The Temazcal, or Mesoamerican Steambath Source: Codex Magliabechiano, fol. 77r. ms. Banco Rari 232 (ex Magl. XIII, 3), Biblioteca Nazionale Centrale, Florence, Italy. By permission of the Ministero per i Beni e le Attivita Culturali della Repubblica Italiana.
Ex-voto to the Virgin of Zapopan. Source: Anonymous, n/d. Collection of INAH – Hidalgo, Colonial Museum (10-213313), Actopan, Mexico. By permission of Instituto Nacional de Antropología e Historia, Mexico.
Ex-voto to the Virgin of Loreto In Mexico City of July 21 of 1787, the priest Br. D. Nicolas Calvo fell gravely ill from malignant dysentery, and because some of the tissue of the last intestine had separated, a sure and certain death was feared by the doctors attending him; but having sincerely implored to the Santissima Virgin, he regained his health perfectly, with much admiration from the doctors, so much for the brevity of his recovery, as for the circumstances of it. And in recognition of this benevolence he offers the Santissima Virgin this retablo, in memory of it.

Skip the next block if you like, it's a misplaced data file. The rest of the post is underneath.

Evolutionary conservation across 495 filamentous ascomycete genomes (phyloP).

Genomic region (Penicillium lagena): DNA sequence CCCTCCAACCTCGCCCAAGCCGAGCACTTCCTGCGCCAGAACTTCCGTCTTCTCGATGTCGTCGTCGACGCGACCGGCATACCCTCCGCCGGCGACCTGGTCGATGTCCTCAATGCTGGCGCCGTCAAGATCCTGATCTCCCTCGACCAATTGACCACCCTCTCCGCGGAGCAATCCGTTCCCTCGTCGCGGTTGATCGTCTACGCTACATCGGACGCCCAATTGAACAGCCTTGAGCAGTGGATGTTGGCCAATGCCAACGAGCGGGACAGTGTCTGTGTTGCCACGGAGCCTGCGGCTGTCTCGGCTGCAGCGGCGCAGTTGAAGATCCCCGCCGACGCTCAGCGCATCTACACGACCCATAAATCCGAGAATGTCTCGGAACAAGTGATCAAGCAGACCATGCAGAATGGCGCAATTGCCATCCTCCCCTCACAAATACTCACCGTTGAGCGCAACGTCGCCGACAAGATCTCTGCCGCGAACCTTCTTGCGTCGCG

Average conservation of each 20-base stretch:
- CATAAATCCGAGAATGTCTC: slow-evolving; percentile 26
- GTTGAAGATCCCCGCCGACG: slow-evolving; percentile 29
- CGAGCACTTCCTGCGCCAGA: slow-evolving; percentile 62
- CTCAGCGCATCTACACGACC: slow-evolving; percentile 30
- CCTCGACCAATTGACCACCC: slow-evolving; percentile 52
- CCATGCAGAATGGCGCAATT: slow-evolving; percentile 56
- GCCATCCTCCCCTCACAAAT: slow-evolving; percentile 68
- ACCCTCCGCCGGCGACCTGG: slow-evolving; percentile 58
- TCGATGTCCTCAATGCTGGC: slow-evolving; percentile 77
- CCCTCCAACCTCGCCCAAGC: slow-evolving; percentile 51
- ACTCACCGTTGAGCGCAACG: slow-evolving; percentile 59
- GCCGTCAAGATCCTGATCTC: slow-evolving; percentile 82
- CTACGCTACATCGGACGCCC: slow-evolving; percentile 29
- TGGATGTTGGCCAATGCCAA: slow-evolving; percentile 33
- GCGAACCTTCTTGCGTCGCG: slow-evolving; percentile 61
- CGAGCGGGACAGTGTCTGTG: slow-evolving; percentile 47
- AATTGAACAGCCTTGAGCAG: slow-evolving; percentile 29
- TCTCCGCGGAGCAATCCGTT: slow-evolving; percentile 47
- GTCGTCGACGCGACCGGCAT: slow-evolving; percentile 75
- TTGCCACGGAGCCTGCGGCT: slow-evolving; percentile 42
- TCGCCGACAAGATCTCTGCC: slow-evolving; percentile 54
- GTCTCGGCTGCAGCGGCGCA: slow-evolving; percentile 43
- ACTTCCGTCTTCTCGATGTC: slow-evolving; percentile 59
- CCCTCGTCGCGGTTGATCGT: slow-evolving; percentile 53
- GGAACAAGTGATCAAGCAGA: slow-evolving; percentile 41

Ex-voto to San Miguel. In the month of June, 1783, Doña Jasinta Cahacho was suffering, without hope of human remedy. She prayed to San Miguel for his intervention and drank water from his well … the moment she drank, she was cured, thanks to God forever.
Mesoamerican bodies were directly linked to the various cosmic forces. Here different body parts are coupled with the signs representing the twenty days of the ritual calendar. Source: Codex Vaticanus Latinus, 3738, pl. 73. Biblioteca Apostolica Vaticana, Italy.
Ex-voto to Our Lady of Sorrows and to San Sebastian On December 2, 1761, Doña Luisana Grande Acxotlan of Cholula was sick in bed with smallpox, very dangerously so. With great devotion, she called upon Nuesta Señora de los Dolares and on San Sebastián along with the holy San Miguelito, and later she was cured of the disease, and for these marvels and for giving her health and life, she had this painted in thanks.